lunes, 5 de agosto de 2013

Obesity and Overweight for Professionals: Childhood: Data | DNPAO | CDC

Obesity and Overweight for Professionals: Childhood: Data | DNPAO | CDC

Data and Statistics

Obesity and extreme obesity rates decline among low-income preschool children

(Data from the Journal of the American Medical Association)
[Read study highlights (PDF - 143 KB) Adobe PDF file]
  • Obesity and extreme obesity among U.S. low-income, preschool-aged children went down for the first time in recent years, according to CDC’s first national study.1
  • From 2003 through 2010, the prevalence of obesity decreased slightly from 15.21% to 14.94%. Similarly, the prevalence of extreme obesity decreased from 2.22% to 2.07%.1
  • However, from 1998 through 2003, the prevalence of obesity increased from 13.05% to 15.21%, and the prevalence of extreme obesity increased from 1.75% to 2.22%.1
  • Extreme obesity significantly decreased among all racial groups except American Indians/Alaska Natives. The greatest decrease was among 2-year old and Asian/Pacific Islander children.1
*The data for this study is from the Pediatric Nutrition Surveillance System (PedNSS), which includes almost 50% of preschool children eligible for federally funded maternal and child health and nutrition programs, primarily the WIC Program. The study population included 27.5 million children aged 2 through 4 years from 30 states and the District of Columbia that consistently reported data to PedNSS from 1998 -2010.

Obesity rates among all children in the United States

(Data from the National Health and Nutrition Examination Survey)
[Read article]
  • Approximately 17% (or 12.5 million) of children and adolescents aged 2—19 years are obese.
  • Since 1980, obesity prevalence among children and adolescents has almost tripled.
  • There are significant racial and ethnic disparities in obesity prevalence among U.S. children and adolescents. In 2007—2008, Hispanic boys, aged 2 to 19 years,were significantly more likely to be obese than non-Hispanic white boys, and non-Hispanic black girls were significantly more likely to be obese than non-Hispanic white girls.

Obesity rates among low-income preschool children

(Data from the Pediatric Nutrition Surveillance System)
  • 1 of 7 low-income, preschool-aged children is obese. [Check out this Fact Sheet to learn more Adobe PDF file (PDF-1.5Mb)]
  • County obesity rates are variable within states. Even states with the lowest prevalence of obesity have counties where many low-income children are obese and at risk for chronic disease.

2011 State Prevalence Among Low-Income Children Aged 2 to 4 Years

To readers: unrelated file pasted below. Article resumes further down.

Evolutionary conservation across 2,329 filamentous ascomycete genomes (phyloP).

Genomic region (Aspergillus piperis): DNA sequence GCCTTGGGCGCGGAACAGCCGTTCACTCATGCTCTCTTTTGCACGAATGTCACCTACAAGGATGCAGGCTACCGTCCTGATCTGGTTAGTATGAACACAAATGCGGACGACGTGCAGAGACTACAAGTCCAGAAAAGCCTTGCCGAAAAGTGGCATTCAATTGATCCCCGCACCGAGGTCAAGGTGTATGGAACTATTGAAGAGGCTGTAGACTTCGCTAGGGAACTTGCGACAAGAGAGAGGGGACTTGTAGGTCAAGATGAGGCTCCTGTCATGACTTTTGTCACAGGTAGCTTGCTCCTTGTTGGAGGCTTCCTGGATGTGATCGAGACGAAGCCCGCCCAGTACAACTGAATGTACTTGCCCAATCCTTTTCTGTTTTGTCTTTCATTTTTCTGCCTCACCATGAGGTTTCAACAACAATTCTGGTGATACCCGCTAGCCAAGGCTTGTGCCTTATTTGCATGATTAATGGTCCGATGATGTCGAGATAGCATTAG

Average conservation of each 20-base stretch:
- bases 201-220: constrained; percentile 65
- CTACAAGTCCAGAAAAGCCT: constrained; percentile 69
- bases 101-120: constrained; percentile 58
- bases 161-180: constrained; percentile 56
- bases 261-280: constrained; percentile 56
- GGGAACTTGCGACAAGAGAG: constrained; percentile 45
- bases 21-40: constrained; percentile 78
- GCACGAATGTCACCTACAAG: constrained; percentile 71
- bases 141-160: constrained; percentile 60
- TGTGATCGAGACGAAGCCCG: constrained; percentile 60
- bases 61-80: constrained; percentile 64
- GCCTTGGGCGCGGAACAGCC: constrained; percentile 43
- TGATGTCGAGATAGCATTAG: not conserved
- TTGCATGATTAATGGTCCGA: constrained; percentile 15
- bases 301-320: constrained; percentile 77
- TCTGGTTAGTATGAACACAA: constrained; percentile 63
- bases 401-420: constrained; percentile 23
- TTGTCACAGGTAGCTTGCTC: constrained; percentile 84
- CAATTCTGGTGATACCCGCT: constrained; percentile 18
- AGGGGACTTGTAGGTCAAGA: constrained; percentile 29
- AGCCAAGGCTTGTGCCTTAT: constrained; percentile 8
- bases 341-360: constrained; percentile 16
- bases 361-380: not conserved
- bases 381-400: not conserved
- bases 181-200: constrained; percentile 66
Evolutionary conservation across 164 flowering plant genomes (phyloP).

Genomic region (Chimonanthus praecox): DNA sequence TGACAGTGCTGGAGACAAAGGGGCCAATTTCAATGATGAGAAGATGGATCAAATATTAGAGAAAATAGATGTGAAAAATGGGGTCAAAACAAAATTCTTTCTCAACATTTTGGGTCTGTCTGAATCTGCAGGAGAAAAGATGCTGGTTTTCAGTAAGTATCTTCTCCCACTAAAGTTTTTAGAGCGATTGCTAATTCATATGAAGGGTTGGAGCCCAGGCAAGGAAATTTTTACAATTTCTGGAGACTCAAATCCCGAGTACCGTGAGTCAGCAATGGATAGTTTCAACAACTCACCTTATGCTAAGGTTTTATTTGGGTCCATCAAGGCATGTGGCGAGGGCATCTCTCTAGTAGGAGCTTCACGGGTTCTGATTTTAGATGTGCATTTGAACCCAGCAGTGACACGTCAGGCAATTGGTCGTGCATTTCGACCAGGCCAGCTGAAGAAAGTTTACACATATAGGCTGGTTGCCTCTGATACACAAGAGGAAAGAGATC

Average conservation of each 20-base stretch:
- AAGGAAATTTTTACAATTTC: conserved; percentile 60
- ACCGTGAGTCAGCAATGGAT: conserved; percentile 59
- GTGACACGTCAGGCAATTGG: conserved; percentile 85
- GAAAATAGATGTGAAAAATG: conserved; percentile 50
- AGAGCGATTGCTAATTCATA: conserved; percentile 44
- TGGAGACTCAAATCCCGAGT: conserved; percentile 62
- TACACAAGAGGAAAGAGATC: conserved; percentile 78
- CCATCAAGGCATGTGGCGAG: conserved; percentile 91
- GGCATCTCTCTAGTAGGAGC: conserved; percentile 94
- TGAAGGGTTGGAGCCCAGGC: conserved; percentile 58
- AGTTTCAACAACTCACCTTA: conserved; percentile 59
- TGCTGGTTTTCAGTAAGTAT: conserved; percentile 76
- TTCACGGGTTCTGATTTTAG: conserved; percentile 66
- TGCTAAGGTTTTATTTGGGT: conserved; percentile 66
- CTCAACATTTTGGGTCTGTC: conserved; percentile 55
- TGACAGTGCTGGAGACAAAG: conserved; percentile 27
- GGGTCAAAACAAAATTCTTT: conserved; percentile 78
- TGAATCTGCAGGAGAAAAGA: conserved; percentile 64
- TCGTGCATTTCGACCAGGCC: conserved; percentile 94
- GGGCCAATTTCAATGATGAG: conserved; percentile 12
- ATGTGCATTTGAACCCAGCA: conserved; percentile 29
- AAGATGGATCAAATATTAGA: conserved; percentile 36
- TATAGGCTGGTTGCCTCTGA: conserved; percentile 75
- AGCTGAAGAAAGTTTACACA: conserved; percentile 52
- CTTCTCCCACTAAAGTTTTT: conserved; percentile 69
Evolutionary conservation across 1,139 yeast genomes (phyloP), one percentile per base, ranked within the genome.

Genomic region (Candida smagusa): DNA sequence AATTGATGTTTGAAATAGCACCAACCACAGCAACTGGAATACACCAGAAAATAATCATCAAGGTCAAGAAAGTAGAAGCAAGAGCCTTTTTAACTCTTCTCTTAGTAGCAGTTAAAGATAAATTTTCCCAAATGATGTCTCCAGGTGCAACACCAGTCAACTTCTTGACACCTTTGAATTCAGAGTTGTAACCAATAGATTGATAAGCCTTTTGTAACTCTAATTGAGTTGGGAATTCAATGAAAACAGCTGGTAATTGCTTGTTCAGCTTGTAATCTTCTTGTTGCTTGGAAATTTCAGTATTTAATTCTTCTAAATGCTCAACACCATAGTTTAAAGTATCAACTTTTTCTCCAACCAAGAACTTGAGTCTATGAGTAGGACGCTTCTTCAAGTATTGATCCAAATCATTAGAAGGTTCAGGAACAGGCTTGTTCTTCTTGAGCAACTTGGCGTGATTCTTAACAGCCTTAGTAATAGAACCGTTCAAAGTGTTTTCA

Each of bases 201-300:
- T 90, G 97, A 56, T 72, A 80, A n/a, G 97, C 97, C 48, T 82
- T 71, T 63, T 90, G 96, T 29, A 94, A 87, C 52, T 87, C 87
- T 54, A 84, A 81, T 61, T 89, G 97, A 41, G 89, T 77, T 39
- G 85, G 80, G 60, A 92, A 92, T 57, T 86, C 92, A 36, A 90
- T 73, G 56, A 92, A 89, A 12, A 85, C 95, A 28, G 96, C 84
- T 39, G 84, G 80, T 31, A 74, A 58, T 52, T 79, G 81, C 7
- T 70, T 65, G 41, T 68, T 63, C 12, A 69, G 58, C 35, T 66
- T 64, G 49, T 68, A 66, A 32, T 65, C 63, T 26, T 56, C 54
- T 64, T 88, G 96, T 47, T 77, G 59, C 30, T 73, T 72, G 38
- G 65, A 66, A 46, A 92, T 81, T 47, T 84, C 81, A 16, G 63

2011 obesity rates for states, U.S. territories, and Indian Tribal Organizations (ITOs) that contributed data to the 2011 Pediatric Nutrition Surveillance System. No contributors had obesity rates of less than 5%. Obesity rates greater than 5% to 10% include Colorado, Hawaii and Utah. Obesity rates greater than 10% to 15% include Alabama, Arizona, Arkansas, Florida, Georgia, Idaho, Illinois, Indiana, Iowa, Kansas, Louisiana, Michigan, Minnesota, Mississippi, Missouri, Montana, Nebraska, Nevada, New Hampshire, New Mexico, New York, North Dakota, Ohio, Oregon, Pennsylvania, Tennessee, Texas, Vermont, Washington, West Virginia, Wisconsin, the District of Columbia and the U.S. Virgin Islands. Obesity rates greater than 15% to 20% include California, Connecticut, Kentucky, Maryland, Massachusetts, New Jersey, North Carolina, Rhode Island, South Dakota, Virginia, and these U.S. territories and ITOs: the Navajo Nation, and Puerto Rico. Obesity rates greater than 20% include the Cheyenne River Sioux (SD), Inter Tribal Council of Arizona, the Choctaw-MS, the Rosebud Sioux, the Standing Rock Sioux (ND),and the Three Affiliated Tribes (ND)

2009—2011 County Obesity Prevalence Among Low-Income Children
Aged 2 to 4 Years

Obesity rates were found to be highest in Indian Tribal Organizations, in western and southern California, southern Texas, the central and north eastern seaboard, some Appalachian states, and in counties touching the Pacific Ocean. Several counties in the Rocky Mountains have prevalence rates below 10%.
  1. Centers for Disease Control and Prevention. Trends in the Prevalence of Extreme Obesity Among US Preschool-Aged Children Living in Low-Income Families, 1998-2010. JAMA. 2012; 308 (24): 2563-2565

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